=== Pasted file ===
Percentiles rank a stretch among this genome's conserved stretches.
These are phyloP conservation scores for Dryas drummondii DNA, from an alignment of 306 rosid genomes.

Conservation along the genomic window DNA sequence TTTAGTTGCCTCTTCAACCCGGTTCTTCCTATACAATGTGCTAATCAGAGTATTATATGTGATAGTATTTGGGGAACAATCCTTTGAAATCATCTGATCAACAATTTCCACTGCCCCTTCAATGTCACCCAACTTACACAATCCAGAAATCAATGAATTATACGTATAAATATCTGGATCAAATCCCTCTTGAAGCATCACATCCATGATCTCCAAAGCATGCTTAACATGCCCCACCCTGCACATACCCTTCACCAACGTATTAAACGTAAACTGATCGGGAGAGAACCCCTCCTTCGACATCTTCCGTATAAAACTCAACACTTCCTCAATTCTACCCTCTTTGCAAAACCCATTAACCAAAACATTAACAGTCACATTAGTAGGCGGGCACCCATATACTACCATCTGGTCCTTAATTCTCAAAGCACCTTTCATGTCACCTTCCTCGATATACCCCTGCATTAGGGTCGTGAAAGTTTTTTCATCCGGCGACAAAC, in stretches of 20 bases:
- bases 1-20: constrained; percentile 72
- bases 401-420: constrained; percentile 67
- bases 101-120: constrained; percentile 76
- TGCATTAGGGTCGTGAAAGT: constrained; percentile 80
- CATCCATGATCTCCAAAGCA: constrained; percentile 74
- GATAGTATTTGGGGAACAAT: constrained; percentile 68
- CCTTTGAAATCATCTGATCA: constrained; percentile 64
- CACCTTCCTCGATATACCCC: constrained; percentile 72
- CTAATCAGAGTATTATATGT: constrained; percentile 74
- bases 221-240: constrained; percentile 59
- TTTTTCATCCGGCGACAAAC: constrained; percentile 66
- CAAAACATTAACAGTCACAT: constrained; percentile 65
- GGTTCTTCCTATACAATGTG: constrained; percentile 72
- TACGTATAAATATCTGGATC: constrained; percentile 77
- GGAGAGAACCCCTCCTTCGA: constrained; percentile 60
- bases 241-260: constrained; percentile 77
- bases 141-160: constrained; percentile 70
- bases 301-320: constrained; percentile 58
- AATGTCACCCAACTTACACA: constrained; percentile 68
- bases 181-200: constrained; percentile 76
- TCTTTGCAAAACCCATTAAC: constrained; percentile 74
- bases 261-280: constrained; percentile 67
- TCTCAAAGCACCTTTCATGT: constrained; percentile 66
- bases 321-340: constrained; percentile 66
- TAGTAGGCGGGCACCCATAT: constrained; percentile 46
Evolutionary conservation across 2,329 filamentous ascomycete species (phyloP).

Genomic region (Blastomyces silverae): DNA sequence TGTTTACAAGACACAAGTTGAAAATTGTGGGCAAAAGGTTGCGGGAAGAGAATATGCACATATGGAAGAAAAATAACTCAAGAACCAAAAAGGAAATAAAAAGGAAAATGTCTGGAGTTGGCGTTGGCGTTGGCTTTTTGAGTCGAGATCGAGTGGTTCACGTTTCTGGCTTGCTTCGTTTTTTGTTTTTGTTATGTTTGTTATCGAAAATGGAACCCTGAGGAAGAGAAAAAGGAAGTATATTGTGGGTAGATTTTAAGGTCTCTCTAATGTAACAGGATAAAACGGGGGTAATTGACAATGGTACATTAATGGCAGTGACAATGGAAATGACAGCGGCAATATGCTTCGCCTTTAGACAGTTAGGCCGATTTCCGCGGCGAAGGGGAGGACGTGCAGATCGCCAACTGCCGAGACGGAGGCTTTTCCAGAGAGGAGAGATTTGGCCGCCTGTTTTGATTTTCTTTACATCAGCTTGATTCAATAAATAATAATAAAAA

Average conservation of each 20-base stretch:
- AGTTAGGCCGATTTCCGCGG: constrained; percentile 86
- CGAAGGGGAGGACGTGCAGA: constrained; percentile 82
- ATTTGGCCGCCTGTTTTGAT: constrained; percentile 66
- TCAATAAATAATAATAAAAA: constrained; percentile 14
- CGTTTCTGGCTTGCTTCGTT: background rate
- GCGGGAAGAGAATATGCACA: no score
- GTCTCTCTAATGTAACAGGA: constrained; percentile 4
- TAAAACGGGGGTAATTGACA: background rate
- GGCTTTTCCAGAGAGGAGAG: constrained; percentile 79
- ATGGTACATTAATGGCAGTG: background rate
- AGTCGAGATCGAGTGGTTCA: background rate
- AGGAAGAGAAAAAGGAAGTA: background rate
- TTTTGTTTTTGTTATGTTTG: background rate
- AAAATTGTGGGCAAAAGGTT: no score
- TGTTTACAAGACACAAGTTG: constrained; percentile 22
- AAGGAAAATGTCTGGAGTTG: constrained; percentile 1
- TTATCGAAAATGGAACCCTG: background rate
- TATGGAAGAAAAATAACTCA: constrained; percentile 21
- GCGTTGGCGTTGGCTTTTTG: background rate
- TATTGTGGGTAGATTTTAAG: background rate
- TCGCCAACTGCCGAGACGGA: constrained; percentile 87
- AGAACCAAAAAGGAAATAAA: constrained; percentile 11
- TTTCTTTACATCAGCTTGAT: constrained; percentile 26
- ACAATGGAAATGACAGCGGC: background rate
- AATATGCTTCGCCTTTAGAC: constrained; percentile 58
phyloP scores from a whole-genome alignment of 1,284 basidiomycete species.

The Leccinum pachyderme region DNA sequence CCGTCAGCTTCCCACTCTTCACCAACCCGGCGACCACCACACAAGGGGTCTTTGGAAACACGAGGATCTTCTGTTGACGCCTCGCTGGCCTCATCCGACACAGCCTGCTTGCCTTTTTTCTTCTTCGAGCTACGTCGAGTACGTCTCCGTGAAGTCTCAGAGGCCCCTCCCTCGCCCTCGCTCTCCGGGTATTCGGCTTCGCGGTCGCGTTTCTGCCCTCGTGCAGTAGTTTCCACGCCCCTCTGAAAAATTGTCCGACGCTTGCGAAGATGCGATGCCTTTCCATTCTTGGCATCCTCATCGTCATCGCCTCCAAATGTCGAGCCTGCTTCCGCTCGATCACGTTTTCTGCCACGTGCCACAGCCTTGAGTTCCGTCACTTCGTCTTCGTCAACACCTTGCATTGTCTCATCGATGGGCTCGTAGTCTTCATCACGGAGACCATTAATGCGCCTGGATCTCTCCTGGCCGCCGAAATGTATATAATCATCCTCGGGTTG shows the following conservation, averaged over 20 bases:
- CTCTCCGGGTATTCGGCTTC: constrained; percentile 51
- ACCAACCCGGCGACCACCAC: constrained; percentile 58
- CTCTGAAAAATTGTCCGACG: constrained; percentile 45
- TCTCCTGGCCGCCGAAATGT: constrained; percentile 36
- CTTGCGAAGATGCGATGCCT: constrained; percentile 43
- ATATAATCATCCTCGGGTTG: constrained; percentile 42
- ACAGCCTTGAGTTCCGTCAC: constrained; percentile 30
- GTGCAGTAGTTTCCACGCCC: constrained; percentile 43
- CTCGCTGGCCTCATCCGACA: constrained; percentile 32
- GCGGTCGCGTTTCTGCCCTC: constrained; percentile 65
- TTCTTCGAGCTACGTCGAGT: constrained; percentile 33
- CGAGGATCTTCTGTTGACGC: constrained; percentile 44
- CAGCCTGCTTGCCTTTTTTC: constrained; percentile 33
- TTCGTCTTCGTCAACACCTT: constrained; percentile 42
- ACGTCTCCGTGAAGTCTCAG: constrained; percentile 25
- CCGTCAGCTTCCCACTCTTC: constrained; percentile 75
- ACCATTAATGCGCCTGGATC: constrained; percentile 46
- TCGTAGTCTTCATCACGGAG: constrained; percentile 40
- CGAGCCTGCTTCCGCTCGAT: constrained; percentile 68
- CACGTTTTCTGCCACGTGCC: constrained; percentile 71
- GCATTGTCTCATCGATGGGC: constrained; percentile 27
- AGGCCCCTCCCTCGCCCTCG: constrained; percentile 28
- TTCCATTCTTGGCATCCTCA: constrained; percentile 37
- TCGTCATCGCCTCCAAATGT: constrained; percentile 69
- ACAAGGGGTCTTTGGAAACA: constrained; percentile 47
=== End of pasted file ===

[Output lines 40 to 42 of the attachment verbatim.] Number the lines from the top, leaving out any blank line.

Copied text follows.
- GGCTTTTCCAGAGAGGAGAG: constrained; percentile 79
- ATGGTACATTAATGGCAGTG: background rate
- AGTCGAGATCGAGTGGTTCA: background rate